Kibby, M.Y., Schmitter-Edgecomb, M. & Long, C.J. (1998). Ecological validity of neuropsychological tests: Focus on the California Verbal Learning Tests and the Wisconsin Card Sorting Test. Archives of Clinical Neuropsychology, 13, 523-534.
To date, few studies have evaluated the ecological validity of current measures of memory and executive function. Ecological validity refers to the appropriateness of drawing conclusions about an individual’s capacity to function in the real world based upon laboratory administered neuropsychological tests. Frequently attorneys are told by neuropsychologists that an individual is unfit for work based solely upon neuropsychological tests. Questions have been raised as to whether or not this is a valid procedure. These authors examined an auditory memory task and a test of concept formation evaluating an individual’s ability to shift set and avoid perseverative responding in a group of severely head injured adults one year or more post injury. Both instruments were about equally predictive of the type of work an individual was doing at the time of assessment. The verbal memory task was best at predicting performance on the job.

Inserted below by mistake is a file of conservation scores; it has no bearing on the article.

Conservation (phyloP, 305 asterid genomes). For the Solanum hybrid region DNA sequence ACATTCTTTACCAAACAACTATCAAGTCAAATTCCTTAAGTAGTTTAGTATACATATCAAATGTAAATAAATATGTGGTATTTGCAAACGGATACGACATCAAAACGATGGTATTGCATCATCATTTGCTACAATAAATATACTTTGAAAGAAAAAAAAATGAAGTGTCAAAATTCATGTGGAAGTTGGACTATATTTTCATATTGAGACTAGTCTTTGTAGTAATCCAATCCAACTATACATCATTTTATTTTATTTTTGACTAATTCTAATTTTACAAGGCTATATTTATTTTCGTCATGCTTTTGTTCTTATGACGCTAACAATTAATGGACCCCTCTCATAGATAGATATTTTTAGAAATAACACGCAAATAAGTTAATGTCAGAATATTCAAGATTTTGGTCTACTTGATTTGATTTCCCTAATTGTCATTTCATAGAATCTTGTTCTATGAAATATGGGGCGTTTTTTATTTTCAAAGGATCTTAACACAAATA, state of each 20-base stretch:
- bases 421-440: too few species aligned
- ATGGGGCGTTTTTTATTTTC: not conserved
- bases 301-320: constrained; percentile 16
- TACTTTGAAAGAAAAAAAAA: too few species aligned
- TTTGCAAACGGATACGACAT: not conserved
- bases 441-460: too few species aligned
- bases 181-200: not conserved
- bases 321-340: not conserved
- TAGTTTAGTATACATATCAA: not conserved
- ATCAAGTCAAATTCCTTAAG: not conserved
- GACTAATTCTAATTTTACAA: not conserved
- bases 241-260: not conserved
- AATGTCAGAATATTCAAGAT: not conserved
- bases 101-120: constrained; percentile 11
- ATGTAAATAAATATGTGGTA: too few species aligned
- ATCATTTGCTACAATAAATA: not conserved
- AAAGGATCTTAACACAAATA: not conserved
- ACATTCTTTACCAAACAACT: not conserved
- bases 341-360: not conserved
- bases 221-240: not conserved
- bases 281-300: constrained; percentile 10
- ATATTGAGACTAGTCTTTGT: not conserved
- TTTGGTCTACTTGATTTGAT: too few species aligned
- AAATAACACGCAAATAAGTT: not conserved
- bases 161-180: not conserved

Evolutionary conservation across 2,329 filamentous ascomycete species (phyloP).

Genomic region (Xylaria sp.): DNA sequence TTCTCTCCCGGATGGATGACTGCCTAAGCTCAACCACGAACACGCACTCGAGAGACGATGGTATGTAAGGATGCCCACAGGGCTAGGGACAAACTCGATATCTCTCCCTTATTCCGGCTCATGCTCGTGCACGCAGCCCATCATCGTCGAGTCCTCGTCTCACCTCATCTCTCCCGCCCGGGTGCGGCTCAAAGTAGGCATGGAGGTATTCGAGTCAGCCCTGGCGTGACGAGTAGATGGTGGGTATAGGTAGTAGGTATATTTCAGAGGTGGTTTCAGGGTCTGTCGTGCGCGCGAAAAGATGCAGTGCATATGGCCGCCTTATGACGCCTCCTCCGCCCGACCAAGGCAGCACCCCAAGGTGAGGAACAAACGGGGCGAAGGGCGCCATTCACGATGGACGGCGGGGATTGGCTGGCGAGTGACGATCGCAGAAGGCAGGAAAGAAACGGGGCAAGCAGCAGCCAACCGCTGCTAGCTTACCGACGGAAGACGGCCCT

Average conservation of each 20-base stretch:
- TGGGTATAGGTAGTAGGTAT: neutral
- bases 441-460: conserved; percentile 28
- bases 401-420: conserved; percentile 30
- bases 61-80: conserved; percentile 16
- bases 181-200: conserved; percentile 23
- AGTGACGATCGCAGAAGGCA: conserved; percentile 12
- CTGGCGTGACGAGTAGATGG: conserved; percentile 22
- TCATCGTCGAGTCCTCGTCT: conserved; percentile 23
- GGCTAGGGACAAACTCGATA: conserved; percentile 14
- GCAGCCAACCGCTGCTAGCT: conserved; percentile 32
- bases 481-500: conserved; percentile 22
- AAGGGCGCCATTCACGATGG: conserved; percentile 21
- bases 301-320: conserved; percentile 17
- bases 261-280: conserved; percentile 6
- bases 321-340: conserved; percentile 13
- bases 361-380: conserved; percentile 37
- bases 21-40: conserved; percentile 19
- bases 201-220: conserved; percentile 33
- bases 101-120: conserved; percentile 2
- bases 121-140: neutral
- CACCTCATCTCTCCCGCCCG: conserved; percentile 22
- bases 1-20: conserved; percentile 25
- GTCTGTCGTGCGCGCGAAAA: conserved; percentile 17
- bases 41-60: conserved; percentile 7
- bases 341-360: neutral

This study which likely is the first in a long series of studies to evaluate how well neuropsychological tests predict a person’s competency on the job, suggest that at least for the time being the use of these laboratory measures as key ingredients in the decision making process is justified. Very clearly, further research is needed with larger samples and multiple tests. For the time being it appears that neuropsychologists applying a reasoned and reasonable interpretation of their test data stand on firm ground when using these data as an integral part of a decision making process concerning predictions about readiness to return to work and potential success on the job.
Nelson, L.D., et. al. (1998). Personality change in head trauma: A validity study of the neuropsychology behavior and affect profile. Archives of Clinical Neuropsychology, 13, 549-560.
These authors evaluated two groups of closed head injury patients in an effort to validate a self-report measure designed to assess emotional functioning before and following brain injury. The measure, the Neuropsychological Behavior and Affect Profile, was completed by relatives or close friends of study participants. Although the results suggest that this instrument is valid, the study is of interest to attorneys for a second, unexpected reason. The authors report that significantly lower levels of premorbid emotional problems were reported in the clinical but not research population. The authors suggest that this may result in interpretations regarding emotional change that are inadvertently altered by yet unknown factors.